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Peritoneum Leaving Abdominal Wall

Diagram devised by Delépine to show the lines along which the peritoneum leaves the wall of the abdomen to invest the viscera.

The mesenteries are: the mesentery proper, the transverse mesocolon, and the sigmoid mesocolon. In addition to these there are sometimes present an ascending and a descending mesocolon.

mesentery proper

  • mesentery proper (mesenterium) is the broad, fan-shaped fold of peritoneum
  • connects the convolutions of the jejunum and ileum with the posterior wall of the abdomen
  • root (part connected with the structures in front of the vertebral column) is narrow, about 15 cm. long, and is directed obliquely from the duodenojejunal flexure at the left side of the second lumbar vertebra to the right sacroiliac articulation (Fig. 1040)
  • intestinal border is about 6 metres long
  • here the two layers separate to enclose the intestine, and form its peritoneal coat
  • narrow above, but widens rapidly to about 20 cm., and is thrown into numerous plaits or folds
  • suspends the small intestine, and contains between its layers the intestinal branches of the superior mesenteric artery, with their accompanying veins and plexuses of nerves, the lacteal vessels, and mesenteric lymph glands.

transverse mesocolon

  • transverse mesocolon (mesocolon transversum) is a broad fold
  • connects the transverse colon to the posterior wall of the abdomen
  • continuous with the two posterior layers of the greater omentum
  • greater omentum after separating to surround the transverse colon, join behind it, and are continued backward to the vertebral column, where they diverge in front of the anterior border of the pancreas
  • contains between its layers the vessels which supply the transverse colon.

sigmoid mesocolon

  • sigmoid mesocolon (mesocolon sigmoideum) is the fold of peritoneum which retains the sigmoid colon in connection with the pelvic wall
  • line of attachment forms a V-shaped curve, the apex of the curve being placed about the point of division of the left common iliac artery
  • curve beings on the medial side of the left Psoas major, and runs upward and backward to the apex, from which it bends sharply downward, and ends in the median plane at the level of the third sacral vertebra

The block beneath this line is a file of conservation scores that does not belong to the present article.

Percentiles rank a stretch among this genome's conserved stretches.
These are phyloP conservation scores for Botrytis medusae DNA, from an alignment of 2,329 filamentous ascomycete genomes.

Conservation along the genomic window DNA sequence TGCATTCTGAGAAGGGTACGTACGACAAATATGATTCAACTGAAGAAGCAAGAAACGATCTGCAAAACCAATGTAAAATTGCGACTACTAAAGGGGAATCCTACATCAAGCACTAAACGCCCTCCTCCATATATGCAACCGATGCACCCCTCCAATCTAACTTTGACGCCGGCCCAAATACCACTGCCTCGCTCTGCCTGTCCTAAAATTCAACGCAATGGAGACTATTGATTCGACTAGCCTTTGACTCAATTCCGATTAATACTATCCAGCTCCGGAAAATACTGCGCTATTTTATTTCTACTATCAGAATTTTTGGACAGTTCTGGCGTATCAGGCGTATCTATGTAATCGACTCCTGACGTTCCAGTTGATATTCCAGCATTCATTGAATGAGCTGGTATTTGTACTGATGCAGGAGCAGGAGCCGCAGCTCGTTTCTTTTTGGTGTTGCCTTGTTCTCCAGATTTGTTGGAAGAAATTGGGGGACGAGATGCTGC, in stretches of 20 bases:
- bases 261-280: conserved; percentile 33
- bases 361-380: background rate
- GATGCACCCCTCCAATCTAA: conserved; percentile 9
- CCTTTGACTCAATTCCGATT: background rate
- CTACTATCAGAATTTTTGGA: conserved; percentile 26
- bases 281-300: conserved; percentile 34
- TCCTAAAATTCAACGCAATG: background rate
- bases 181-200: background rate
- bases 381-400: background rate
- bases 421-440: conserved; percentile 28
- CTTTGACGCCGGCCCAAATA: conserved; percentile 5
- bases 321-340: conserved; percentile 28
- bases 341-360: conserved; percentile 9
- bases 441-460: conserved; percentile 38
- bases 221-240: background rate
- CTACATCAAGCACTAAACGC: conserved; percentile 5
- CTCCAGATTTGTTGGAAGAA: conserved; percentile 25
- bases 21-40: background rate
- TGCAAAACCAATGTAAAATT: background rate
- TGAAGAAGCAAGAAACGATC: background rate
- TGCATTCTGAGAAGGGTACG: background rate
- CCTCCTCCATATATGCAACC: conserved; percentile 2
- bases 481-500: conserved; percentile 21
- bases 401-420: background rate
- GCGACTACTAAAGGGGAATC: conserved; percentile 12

• sigmoid and superior hemorrhoidal vessels run between the two layers of this fold.

In most cases the peritoneum covers only the front and sides of the ascending and descending parts of the colon.

Sometimes, however, these are surrounded by the serous membrane and attached to the posterior abdominal wall by an ascending and a descending mesocolon respectively. A fold of peritoneum, the phrenicocolic ligament, is continued from the left colic flexure to the diaphragm opposite the tenth and eleventh ribs; it passes below and serves to support the spleen, and therefore has received the name of sustentaculum lienis.

Sheridan Delépine (1855 - 1921) Procter professor of pathology and morbid anatomy in the University of Manchester.



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Reference

Gray H. Anatomy of the human body. (1918) Philadelphia: Lea & Febiger.


Cite this page: Hill, M.A. (2024, June 21) Embryology Gray1040.jpg. Retrieved from https://embryology.med.unsw.edu.au/embryology/index.php/File:Gray1040.jpg

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current17:21, 30 April 2011Thumbnail for version as of 17:21, 30 April 2011900 × 918 (230 KB)S8600021 (talk | contribs)==Peritoneum Leaving Abdominal Wall== Diagram devised by Delépine to show the lines along which the peritoneum leaves the wall of the abdomen to invest the viscera. The mesenteries are: the mesentery proper, the transverse mesocolon, and the sigmoid me

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